In other words, our net worth will get crushed in a bear market, but do well in a bull market. But with valuations so high, I’m mentally prepared for a 10% correction.
At the very least, I want to increase our net worth by $250,000 because my $1 million, 10-year term life insurance policy is coming due in January 2023. I just got a new 20-year, $750,000 term policy, so increasing my net worth by $250,000 makes up the difference.
3) Increase spending by 20%.
After a solid three years in the stock market and real estate market, I think it’s wise to spend some of our gains. This way, we’ll at least get something tangible out of our risk-taking, just in case our investments decline in value.
Increasing spending by about 20% feels like enough to improve the quality of our life, but not enough to feel bad about spending more than normal. The percentage increase follows a little less than our ~25% stock gains from 2021. We’re spending our boot and not going to feel guilty.
The only problem is, I’ve got to think hard about how to spend this extra ~$50,000 a year since we have our housing, transportation, food, and education covered. We aren’t into fancy clothes, watches, and jewelry, which is part of the reason why investing usually ends up as the main beneficiary of our savings.
We will probably spend more money on travel and vacation lodging. Revenge spending is absolutely going to be a priority in 2022. So is charitable giving. I will give more to the Pomeroy Center, which helps disabled adults, and the Edgewood Center for children.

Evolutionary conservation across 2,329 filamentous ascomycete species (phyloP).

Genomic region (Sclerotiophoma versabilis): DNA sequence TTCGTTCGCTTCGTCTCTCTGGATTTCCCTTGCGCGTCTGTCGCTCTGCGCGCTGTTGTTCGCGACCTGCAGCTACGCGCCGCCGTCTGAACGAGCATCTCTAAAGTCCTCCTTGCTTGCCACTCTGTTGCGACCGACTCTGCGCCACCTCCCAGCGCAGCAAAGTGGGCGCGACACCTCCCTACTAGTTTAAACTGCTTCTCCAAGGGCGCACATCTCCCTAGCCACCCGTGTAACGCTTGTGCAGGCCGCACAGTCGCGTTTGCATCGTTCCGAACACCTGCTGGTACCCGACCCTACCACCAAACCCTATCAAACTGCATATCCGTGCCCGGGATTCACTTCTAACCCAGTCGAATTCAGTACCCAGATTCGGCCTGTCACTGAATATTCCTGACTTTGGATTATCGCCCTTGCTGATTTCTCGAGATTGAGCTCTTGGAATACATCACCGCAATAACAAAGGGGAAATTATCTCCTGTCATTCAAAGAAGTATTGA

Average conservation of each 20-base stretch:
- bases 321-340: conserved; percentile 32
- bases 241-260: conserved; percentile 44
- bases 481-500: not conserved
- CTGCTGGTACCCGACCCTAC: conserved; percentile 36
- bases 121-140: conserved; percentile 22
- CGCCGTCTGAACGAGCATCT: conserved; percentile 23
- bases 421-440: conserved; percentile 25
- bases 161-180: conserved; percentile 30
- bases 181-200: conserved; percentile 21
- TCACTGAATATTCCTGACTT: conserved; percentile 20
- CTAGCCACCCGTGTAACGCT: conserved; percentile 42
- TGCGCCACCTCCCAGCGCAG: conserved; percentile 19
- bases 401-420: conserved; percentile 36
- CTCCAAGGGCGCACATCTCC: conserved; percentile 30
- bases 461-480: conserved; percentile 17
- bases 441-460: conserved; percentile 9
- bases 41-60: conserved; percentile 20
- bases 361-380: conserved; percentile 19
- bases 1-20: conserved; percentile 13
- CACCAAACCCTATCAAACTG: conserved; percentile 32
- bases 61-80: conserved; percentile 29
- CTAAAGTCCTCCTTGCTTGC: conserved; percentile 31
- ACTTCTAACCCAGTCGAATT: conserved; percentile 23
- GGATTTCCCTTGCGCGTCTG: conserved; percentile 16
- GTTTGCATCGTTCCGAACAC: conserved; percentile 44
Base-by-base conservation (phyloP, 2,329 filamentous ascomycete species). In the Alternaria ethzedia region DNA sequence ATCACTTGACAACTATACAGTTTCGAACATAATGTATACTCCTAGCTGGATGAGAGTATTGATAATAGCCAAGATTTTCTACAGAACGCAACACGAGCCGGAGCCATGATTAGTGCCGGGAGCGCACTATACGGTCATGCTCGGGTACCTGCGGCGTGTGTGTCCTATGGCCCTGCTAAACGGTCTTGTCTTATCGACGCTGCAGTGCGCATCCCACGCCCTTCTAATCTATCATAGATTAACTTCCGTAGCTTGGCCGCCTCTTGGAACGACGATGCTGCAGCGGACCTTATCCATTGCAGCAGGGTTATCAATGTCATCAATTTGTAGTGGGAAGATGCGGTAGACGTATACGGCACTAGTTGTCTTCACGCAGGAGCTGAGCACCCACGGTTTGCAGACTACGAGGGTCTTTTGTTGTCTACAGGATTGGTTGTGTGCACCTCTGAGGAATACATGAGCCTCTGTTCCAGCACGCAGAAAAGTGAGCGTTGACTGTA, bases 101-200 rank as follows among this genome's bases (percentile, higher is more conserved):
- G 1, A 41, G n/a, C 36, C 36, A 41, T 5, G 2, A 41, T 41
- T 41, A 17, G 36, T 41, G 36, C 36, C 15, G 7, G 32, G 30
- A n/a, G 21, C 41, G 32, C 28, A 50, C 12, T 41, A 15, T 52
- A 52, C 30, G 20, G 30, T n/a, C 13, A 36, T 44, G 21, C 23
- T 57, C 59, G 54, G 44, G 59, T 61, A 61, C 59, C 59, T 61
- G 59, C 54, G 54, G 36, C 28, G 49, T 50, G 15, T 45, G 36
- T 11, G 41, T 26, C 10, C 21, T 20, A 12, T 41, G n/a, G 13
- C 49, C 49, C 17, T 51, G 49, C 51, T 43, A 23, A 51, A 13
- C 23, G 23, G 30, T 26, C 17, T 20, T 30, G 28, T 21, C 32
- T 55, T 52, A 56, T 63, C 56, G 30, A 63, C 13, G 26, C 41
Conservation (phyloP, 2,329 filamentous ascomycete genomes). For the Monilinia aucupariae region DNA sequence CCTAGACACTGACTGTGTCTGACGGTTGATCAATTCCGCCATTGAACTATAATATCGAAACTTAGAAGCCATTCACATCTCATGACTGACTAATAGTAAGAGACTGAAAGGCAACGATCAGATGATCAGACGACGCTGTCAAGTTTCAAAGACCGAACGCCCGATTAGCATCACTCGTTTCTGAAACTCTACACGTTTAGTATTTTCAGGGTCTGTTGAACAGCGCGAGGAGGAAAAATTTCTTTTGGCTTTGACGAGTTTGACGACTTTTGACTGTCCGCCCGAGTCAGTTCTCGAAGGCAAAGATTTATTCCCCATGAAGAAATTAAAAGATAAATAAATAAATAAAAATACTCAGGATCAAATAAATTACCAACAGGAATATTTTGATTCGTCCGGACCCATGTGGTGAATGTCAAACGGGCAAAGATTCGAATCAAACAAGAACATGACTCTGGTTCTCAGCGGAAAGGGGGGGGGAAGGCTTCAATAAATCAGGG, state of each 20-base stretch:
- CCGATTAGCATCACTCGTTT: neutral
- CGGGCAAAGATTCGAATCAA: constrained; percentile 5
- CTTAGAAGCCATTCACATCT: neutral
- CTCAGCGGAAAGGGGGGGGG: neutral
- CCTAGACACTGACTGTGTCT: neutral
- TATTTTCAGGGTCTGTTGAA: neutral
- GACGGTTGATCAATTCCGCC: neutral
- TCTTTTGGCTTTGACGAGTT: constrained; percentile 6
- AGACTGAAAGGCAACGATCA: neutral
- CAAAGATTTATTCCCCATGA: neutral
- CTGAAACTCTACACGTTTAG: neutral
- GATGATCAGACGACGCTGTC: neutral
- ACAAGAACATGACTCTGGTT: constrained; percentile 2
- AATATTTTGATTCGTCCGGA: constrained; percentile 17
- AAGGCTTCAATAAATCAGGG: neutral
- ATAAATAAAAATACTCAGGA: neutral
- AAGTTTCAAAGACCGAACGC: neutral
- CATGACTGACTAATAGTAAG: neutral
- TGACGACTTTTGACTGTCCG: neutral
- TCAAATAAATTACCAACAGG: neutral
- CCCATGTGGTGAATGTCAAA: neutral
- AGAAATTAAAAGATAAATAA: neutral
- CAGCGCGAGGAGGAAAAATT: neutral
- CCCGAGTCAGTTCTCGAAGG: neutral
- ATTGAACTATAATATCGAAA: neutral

Work Goals For 2022
Although I don’t have a day job, I have Financial Samurai. Each article takes hours to write and edit. It is up to me to decide how much to work without burning out. The challenge is usually me trying to say “no” to opportunities because I tend to want to do everything.
1) Limit online work to 20 hours a week.
20 hours a week provides me the maximum amount of joy from work. At 20 hours a week, I could easily work for the next 10 years. A typical day would be two hours of work in the morning before exercise and errands and one or two hours of work in the afternoon or evening.
This may be one of the toughest goals to achieve because there’s always something interesting to write about. Unless my hand is broken, I just can’t help but want to write. There are also an endless number of potential business partners to work with.
However, I’m committing to semi-retirement in 2022 as taxes go up and restrictions ease. The best time to retire is when the government provides the largest safety net, which is happening.
Meanwhile, one of the worst times to retire is during a pandemic when there’s less to do. Therefore, I’m just going to follow my own advice.
2) Lose no more than 25% of online income.
Given I plan to take things down in 2022, I expect my online income to decline. 2021 was a record business year because I tried harder and the economy came back. However, in 2022, I’m going to try 25% less hard on average. Therefore, if I can lose less than 25%, then I will view it as a win.
I may also finally hire some experienced freelance writers to write on Financial Samurai. Different perspectives are always welcome. However, when I tried in the past, I found it took almost as long to edit the post as to write a post. Therefore, finding the right fit will be important.